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Another Year Review

Mike Leigh's new film Another Year was hotly tipped to take the big prize: the Palme d'Or. However it left the South of France with nothing in the away awards, instead taking with it a pre-release buzz making it one of the most talked about arthouse films of the year, now released in the UK just in time for some awards consideration.

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Kicking up a critical storm way back in May at the Cannes Film Festival, British filmmaker Mike Leigh’s new film Another Year was hotly tipped to take the big prize: the Palme d’Or. However it left the South of France with nothing in the away awards, instead taking with it a pre-release buzz making it one of the most talked about arthouse films of the year, now released in the UK just in time for some awards consideration.

Leigh’s film follows a year in the life, over the four seasons, of happily married couple Tom and Gerri (yes its deliberate) and how their life which is filled with nothing but happiness and love is interrupted by a string of very uneasy, edgy characters who seek salvation in the life they have made for themselves.The key figure in their lives is Mary, a lonely alcoholic who is trying to find comfort in her life and attempts at igniting a relationship with Tom and Gerri’s son only to be let down and pushed out of their lives. Other figures include Tom’s brother, Ronnie, who loses his wife and a dysfunctional friend of the family who is even more of an alcoholic and on edge than Mary is.

Leigh is undoubtedly an acquired taste, his films are quintessentially very British and he never panders to an international audiences and requirements. He plays with characters and social observations which are more apparent and obvious to British audiences, moments of great detail which are more likely to go over the heads of other cultures but strike a chord deeply with us Brits. What is remarkable however about Leigh is how much his work has translated to international audiences, his films are often massive critical successes in the States and fairly profitable in the rest of Europe. Leigh has a niche market appeal that strikes chords with the arthouse audience.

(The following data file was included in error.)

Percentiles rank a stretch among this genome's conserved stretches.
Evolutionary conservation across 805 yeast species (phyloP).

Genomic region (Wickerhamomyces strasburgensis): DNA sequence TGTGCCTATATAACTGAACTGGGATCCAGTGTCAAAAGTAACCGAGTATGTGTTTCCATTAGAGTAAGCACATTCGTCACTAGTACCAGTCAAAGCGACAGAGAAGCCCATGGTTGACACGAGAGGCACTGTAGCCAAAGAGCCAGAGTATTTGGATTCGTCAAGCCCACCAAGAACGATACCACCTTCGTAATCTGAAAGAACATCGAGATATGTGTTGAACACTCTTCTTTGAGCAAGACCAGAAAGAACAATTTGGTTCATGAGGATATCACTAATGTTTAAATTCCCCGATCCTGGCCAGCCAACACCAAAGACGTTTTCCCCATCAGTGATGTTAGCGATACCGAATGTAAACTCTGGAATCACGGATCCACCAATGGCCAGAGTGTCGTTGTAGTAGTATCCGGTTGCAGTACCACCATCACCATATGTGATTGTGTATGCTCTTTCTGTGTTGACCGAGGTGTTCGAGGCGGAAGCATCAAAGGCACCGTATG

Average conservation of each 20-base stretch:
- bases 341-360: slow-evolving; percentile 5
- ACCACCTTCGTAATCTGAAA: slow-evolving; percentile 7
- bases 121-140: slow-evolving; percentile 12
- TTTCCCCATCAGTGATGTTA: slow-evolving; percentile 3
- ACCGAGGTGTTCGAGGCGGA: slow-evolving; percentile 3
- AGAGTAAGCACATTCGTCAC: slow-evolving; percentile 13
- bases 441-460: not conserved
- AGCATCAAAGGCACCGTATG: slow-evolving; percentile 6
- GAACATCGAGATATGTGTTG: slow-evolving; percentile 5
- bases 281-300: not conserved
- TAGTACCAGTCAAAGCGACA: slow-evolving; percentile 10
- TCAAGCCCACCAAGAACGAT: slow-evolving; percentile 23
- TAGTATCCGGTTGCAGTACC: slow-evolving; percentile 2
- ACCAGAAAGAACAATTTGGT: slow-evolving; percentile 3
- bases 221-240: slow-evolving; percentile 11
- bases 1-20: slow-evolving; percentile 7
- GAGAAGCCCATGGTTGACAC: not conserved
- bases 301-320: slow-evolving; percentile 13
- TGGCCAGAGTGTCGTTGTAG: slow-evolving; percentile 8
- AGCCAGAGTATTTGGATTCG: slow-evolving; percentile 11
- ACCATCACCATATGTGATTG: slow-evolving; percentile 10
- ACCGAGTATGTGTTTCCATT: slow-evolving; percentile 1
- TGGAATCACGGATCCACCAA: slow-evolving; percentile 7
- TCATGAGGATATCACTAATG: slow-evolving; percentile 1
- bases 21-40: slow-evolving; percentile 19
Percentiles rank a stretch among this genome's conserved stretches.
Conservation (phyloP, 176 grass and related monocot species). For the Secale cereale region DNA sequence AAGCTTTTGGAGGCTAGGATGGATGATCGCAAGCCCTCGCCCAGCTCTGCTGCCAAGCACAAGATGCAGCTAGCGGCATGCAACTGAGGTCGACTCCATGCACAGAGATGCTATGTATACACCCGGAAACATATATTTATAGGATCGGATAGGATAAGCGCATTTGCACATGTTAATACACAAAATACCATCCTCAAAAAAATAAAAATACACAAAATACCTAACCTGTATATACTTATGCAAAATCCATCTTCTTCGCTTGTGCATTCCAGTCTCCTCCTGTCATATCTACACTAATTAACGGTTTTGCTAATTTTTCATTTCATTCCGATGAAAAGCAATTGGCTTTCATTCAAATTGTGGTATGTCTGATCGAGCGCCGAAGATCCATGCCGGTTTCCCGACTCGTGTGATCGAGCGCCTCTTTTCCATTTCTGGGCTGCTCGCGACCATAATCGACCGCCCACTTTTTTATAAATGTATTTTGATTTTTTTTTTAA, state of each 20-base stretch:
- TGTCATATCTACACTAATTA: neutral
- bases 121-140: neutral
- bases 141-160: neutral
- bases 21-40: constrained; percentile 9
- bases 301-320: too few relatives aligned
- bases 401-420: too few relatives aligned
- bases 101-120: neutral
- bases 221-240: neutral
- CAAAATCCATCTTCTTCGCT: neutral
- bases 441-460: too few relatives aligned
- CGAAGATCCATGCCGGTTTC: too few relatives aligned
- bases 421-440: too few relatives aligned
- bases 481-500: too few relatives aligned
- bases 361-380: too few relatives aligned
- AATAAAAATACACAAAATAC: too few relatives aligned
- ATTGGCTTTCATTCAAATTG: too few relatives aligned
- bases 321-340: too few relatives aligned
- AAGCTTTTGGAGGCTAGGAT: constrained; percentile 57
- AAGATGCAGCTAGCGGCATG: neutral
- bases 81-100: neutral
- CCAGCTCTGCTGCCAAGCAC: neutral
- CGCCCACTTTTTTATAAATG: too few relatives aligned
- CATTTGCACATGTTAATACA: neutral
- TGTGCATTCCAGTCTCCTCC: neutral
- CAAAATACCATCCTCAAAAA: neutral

He is an adept filmmaker and creating films which have a very acute sense of creating a scenario which is real, which is recognisable and which stops you from thinking you are watching a film. This partly comes from the way his films are made, there is no script, the actors work with Leigh individually and then come together and improvise the scenes. It puts actors out of their depth but asks them to concentrate on what the other actors are doing thus creating an environment which is filled with real moments. The actors play off each other and react naturally, they are characters but the characters are perhaps closer to how the actors really are offscreen in the more raw, emotional scenes.

In Another Year this is no different, if you love or admire what Leigh does, then the film will clearly work for you because as a character driven drama it is up there with Secrets & Lies and Vera Drake as his very best work. Commending it most are the brilliant performances from the cast, Jim Broadbent and Ruth Sheen as Tom and Gerri play a wholly convincing married couple whose boundless optimism and general happiness seems out of place among most of what Leigh has done in the past.